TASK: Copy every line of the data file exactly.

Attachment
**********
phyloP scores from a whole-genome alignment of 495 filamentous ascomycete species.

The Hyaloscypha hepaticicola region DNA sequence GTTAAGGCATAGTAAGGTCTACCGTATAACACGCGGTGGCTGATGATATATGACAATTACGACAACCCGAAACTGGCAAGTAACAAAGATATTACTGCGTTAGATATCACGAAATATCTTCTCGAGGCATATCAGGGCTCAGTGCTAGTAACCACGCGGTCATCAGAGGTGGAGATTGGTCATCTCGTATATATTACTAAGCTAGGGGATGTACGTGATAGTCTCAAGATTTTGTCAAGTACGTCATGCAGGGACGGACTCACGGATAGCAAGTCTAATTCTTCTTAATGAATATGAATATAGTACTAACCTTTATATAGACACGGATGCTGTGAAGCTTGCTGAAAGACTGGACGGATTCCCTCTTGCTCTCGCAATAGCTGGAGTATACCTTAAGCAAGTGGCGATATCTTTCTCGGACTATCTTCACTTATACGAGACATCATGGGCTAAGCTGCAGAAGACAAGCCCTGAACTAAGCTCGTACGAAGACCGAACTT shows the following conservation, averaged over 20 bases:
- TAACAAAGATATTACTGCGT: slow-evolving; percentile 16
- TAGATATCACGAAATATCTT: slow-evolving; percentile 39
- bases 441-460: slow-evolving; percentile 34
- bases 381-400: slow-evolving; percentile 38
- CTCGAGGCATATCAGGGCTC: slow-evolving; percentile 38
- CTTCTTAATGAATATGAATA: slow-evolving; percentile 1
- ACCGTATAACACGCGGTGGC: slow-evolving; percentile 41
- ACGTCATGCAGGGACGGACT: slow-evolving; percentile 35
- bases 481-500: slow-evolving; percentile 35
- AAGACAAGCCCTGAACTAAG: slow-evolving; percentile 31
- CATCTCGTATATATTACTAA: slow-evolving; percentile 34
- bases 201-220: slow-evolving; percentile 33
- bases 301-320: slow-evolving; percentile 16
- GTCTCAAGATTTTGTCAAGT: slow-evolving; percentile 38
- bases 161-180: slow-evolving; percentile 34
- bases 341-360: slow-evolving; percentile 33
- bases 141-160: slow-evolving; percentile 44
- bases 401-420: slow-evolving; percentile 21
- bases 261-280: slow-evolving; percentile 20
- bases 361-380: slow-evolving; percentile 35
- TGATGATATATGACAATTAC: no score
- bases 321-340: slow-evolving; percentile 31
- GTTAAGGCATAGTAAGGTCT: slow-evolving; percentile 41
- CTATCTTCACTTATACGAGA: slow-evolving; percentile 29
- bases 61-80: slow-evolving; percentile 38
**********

phyloP scores from a whole-genome alignment of 495 filamentous ascomycete species.

The Hyaloscypha hepaticicola region DNA sequence GTTAAGGCATAGTAAGGTCTACCGTATAACACGCGGTGGCTGATGATATATGACAATTACGACAACCCGAAACTGGCAAGTAACAAAGATATTACTGCGTTAGATATCACGAAATATCTTCTCGAGGCATATCAGGGCTCAGTGCTAGTAACCACGCGGTCATCAGAGGTGGAGATTGGTCATCTCGTATATATTACTAAGCTAGGGGATGTACGTGATAGTCTCAAGATTTTGTCAAGTACGTCATGCAGGGACGGACTCACGGATAGCAAGTCTAATTCTTCTTAATGAATATGAATATAGTACTAACCTTTATATAGACACGGATGCTGTGAAGCTTGCTGAAAGACTGGACGGATTCCCTCTTGCTCTCGCAATAGCTGGAGTATACCTTAAGCAAGTGGCGATATCTTTCTCGGACTATCTTCACTTATACGAGACATCATGGGCTAAGCTGCAGAAGACAAGCCCTGAACTAAGCTCGTACGAAGACCGAACTT shows the following conservation, averaged over 20 bases:
- TAACAAAGATATTACTGCGT: slow-evolving; percentile 16
- TAGATATCACGAAATATCTT: slow-evolving; percentile 39
- bases 441-460: slow-evolving; percentile 34
- bases 381-400: slow-evolving; percentile 38
- CTCGAGGCATATCAGGGCTC: slow-evolving; percentile 38
- CTTCTTAATGAATATGAATA: slow-evolving; percentile 1
- ACCGTATAACACGCGGTGGC: slow-evolving; percentile 41
- ACGTCATGCAGGGACGGACT: slow-evolving; percentile 35
- bases 481-500: slow-evolving; percentile 35
- AAGACAAGCCCTGAACTAAG: slow-evolving; percentile 31
- CATCTCGTATATATTACTAA: slow-evolving; percentile 34
- bases 201-220: slow-evolving; percentile 33
- bases 301-320: slow-evolving; percentile 16
- GTCTCAAGATTTTGTCAAGT: slow-evolving; percentile 38
- bases 161-180: slow-evolving; percentile 34
- bases 341-360: slow-evolving; percentile 33
- bases 141-160: slow-evolving; percentile 44
- bases 401-420: slow-evolving; percentile 21
- bases 261-280: slow-evolving; percentile 20
- bases 361-380: slow-evolving; percentile 35
- TGATGATATATGACAATTAC: no score
- bases 321-340: slow-evolving; percentile 31
- GTTAAGGCATAGTAAGGTCT: slow-evolving; percentile 41
- CTATCTTCACTTATACGAGA: slow-evolving; percentile 29
- bases 61-80: slow-evolving; percentile 38